Sunday links.

Money Talks Too Much, Josh MacPhee, Just Seeds.

Just when we thought our kids were safe, “Fast Eddie” Vrydolyak is back. The convicted felon and former Machine alderman has sold polluted industrial land in his old ward to CPS to build a new school. Any student or teacher would face health risks. The deal smells in more ways than one.

Haven’t they heard? You don’t throw money at schools. An article in this morning’s NY Times describes the trauma facing the One Percent: finding a place for their li’l darlins’ in private schools that are charging $40K a year. I couldn’t help but notice that in light of Rahm’s drive for 7.5 hour schools days and longer school years, the one percent have a different view of things for their own kids:  “Also unlike New York public schools, which are required to be in session 180 days a year, private schools set their own schedules. At Horace Mann, where the parents of kindergartners are paying $37,695 with additional fees, the children attended 155 days last year. For those doing the math, that’s $243 a day.”

As my district’s Professional Development Day approaches, a day of wasted time and missed opportunities, Nancy Flanagan writes about the problem in Education Week. “There are really two big factors at play here. Number one, teachers aren’t considered true professionals–and policy is leading us further away from a professional work model.We’re still talking about “training” teachers, rather than drawing on their wisdom.”

Principals are complaining that the new evaluation procedures based on test scores and numerous observations is overwhelming them. Yes. I can see that.

Richard Rothstein takes on the urban myths of the school reformers.

An LA teacher reviews her review: 

I teach 10th-grade English and journalism. My “10th grade” English classes are actually made up of ninth-, 10th-, 11th- and 12th-graders. The 11th- and 12th-graders are repeating the class because they failed it the first time. The ninth-graders are students who didn’t pass enough classes the first time they went through ninth grade to be promoted to 10th.

With my scores, the district also sent a notice that, for reasons not explained, the 10th-grade scores were not considered reliable at this time, and so my overall score had been derived solely from the ninth-graders who happen to be in my 10th-grade English class. Because these happen to be my least motivated students, I was therefore judged not on my best students but on my worst.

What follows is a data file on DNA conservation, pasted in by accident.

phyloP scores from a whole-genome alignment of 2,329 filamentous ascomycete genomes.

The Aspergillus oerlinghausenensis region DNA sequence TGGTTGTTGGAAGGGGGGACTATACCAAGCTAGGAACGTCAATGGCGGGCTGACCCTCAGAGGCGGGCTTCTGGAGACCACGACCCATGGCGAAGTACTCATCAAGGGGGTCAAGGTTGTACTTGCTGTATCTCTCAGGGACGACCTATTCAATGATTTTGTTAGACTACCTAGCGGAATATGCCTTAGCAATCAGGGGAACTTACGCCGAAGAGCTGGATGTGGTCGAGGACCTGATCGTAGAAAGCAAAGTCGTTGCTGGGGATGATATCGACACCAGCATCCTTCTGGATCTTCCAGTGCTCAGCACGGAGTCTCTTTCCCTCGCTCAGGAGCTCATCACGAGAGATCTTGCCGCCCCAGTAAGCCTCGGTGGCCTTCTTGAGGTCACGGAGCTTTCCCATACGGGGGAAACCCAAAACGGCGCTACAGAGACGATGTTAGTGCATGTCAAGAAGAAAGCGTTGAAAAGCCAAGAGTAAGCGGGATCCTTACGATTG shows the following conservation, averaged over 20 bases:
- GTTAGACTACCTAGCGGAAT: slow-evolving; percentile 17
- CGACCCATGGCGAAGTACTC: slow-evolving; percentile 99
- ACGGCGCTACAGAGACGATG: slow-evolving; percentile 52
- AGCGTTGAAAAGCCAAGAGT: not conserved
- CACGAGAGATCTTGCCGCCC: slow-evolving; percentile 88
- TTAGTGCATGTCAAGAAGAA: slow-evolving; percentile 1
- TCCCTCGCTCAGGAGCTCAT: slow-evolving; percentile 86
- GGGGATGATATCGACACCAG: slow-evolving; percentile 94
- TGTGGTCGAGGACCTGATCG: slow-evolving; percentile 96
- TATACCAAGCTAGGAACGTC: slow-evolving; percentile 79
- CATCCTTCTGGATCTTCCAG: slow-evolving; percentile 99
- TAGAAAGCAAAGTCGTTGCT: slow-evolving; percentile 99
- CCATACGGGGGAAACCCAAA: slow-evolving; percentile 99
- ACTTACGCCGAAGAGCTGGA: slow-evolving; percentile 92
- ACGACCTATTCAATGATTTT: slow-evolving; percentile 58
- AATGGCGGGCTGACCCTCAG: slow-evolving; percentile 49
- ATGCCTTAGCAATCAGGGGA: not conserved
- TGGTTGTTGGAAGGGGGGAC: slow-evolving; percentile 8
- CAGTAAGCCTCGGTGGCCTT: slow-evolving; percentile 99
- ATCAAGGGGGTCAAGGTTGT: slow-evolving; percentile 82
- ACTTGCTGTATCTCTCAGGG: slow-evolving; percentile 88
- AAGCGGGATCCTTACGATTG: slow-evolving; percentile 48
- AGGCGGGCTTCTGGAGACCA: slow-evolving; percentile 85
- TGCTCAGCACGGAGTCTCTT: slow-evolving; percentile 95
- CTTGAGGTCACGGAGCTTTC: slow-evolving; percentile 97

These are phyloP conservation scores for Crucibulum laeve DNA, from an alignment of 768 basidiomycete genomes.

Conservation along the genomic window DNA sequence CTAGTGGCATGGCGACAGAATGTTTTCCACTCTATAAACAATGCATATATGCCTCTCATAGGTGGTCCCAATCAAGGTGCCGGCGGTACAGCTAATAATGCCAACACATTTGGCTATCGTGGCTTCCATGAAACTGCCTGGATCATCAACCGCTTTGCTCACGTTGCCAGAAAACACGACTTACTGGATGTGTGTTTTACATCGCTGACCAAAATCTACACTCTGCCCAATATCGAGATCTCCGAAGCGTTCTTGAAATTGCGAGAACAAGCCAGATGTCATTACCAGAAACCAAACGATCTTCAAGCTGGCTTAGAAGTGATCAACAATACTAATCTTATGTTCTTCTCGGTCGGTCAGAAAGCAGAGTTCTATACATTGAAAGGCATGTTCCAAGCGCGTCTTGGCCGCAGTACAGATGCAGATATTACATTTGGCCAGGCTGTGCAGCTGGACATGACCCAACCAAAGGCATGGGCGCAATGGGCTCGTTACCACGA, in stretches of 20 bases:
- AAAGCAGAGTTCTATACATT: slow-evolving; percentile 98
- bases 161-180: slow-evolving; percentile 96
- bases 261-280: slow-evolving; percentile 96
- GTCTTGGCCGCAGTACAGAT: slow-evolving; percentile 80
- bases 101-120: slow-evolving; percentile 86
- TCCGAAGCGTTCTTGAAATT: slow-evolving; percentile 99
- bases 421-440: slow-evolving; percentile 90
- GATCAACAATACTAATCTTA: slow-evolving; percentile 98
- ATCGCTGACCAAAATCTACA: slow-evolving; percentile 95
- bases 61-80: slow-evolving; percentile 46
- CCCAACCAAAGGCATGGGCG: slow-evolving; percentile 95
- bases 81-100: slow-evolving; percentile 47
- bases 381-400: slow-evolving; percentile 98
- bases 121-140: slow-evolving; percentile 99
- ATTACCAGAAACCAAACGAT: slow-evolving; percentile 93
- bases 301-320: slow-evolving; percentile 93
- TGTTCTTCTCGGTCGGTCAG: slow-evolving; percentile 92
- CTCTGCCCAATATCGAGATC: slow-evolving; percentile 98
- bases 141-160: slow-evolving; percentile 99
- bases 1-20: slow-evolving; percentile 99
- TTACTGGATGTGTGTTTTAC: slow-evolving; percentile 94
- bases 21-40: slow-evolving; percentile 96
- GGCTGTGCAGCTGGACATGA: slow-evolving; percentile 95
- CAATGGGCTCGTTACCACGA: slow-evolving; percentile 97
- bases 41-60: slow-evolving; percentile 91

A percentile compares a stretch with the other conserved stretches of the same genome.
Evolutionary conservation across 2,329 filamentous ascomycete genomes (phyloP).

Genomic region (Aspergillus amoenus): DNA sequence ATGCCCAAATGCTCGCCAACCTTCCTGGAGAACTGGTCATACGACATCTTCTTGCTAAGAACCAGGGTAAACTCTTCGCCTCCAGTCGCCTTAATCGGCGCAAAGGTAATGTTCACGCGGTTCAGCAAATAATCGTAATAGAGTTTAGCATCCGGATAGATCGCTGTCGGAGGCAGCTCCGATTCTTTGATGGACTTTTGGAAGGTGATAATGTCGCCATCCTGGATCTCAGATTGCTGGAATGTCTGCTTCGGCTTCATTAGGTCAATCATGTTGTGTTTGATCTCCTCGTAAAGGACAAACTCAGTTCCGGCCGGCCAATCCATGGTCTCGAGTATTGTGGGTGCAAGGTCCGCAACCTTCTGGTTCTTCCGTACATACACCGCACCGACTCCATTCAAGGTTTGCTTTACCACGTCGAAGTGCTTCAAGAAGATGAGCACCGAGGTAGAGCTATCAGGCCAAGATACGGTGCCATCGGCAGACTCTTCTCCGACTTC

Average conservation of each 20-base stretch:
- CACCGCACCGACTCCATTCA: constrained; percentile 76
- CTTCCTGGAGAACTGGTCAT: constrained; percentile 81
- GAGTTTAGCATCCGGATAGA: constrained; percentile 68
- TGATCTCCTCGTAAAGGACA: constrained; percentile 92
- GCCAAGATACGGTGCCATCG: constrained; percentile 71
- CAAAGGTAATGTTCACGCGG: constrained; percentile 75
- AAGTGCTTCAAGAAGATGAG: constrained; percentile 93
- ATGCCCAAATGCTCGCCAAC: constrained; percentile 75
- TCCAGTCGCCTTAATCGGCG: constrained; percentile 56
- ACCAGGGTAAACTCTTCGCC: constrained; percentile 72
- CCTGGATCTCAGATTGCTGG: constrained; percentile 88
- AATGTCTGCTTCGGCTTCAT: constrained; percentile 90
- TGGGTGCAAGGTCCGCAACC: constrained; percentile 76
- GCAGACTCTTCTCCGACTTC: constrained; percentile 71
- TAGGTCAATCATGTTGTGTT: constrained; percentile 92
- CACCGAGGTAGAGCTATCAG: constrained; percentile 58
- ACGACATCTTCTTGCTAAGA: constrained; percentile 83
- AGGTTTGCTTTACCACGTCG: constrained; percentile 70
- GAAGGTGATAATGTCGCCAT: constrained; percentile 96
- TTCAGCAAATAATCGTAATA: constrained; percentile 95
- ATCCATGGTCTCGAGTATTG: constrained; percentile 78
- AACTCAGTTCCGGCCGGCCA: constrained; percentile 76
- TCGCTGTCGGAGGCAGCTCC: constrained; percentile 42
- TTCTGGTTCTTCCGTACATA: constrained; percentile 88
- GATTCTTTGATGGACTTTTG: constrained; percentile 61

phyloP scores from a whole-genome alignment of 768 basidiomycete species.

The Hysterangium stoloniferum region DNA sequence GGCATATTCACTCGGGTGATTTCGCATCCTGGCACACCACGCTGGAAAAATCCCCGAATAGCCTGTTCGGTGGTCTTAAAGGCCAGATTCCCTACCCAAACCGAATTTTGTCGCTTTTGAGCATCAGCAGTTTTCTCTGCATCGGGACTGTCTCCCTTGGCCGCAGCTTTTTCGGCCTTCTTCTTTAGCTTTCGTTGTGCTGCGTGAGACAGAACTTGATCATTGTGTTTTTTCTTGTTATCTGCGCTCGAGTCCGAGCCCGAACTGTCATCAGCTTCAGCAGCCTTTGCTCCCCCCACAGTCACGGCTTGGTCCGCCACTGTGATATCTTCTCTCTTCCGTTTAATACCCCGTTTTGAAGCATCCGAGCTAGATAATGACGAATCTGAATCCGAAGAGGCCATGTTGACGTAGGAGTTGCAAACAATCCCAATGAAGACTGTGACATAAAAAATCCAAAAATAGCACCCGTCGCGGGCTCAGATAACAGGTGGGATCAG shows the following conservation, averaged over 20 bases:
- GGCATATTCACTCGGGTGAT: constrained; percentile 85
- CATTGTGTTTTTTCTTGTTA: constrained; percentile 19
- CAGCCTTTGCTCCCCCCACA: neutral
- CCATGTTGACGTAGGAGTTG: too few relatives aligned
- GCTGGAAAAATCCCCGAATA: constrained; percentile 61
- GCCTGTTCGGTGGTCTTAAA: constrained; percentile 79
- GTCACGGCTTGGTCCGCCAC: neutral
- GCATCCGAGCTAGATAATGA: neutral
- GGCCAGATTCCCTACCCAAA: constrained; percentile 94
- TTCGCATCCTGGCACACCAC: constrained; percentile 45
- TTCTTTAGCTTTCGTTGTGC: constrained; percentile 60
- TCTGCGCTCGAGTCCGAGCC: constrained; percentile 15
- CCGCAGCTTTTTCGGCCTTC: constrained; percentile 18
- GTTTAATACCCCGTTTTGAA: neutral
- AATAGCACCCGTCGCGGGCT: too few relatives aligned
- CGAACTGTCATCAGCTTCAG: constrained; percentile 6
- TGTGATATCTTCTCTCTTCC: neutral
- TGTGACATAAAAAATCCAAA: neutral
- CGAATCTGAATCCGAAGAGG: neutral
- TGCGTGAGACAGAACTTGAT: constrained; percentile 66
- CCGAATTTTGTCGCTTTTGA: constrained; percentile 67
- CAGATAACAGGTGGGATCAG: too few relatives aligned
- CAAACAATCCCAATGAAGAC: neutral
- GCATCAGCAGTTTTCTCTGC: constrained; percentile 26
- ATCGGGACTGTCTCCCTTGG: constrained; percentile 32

With that realization came trepidation because the scores may very well be used to determine my salary one day, and they may also be published for all the world to see in this newspaper, which is suing to have teachers’ scores made public.

It’s hard for those who finished high school 20 or 30 years ago, as I did, to fathom the conditions in a typical L.A. Unified high school classroom these days. Classes are huge. Students face overwhelming family and social issues. Drugs are rampant. Students are incredibly disrespectful, testing authority constantly at the beginning of the year. Teachers must be able to get a strong grip on their classes all by themselves because consequences for bad behavior in class are often nonexistent outside it.

My school has two full-time police officers, a full-time probation officer and several full-time security personnel to handle about 3,800 students. Yet we still have a hard time keeping kids from smoking pot on a regular basis in our restrooms.

Today’s teacher must be highly skilled in her subject matter just to make it into the classroom, more so than at any other time in the history of education. She also must play the role of parent, custodian, psychologist, drug and alcohol interventionist and parole officer, to name a few.

On a recent Wednesday, my second-period class was interrupted by a student who overdosed on alcohol and Ecstasy and nearly died. Earlier in the year, one of our students was shot in the face and hospitalized. Last year, a student was shot in the neck and paralyzed for life; one of my students was standing next to him when it happened. The year before that, one of my students was inside her house when her sister, sitting in a car outside, was shot and blinded in one eye in a gang drive-by. The baby she was holding was struck by a bullet and killed.

There are days, or perhaps just moments, when I feel like giving up. I have had to resign myself to the incomprehensible idea that society has decided to blame many of its failings on teachers. But I know we don’t deserve the rap. I work with an incredibly intelligent, caring, talented group of people. I also work with many brave, sweet, bright, extraordinary teens.

It’s not that test scores aren’t useful to me. I can look at my numbers dispassionately and say that I didn’t challenge my honors class enough last year, or that I could have spent more time teaching the concepts that are likely to be on the standardized test. But test scores alone tell so little of the story as to be practically useless in evaluating teacher performance. The best educators know that. Coleen Bondy


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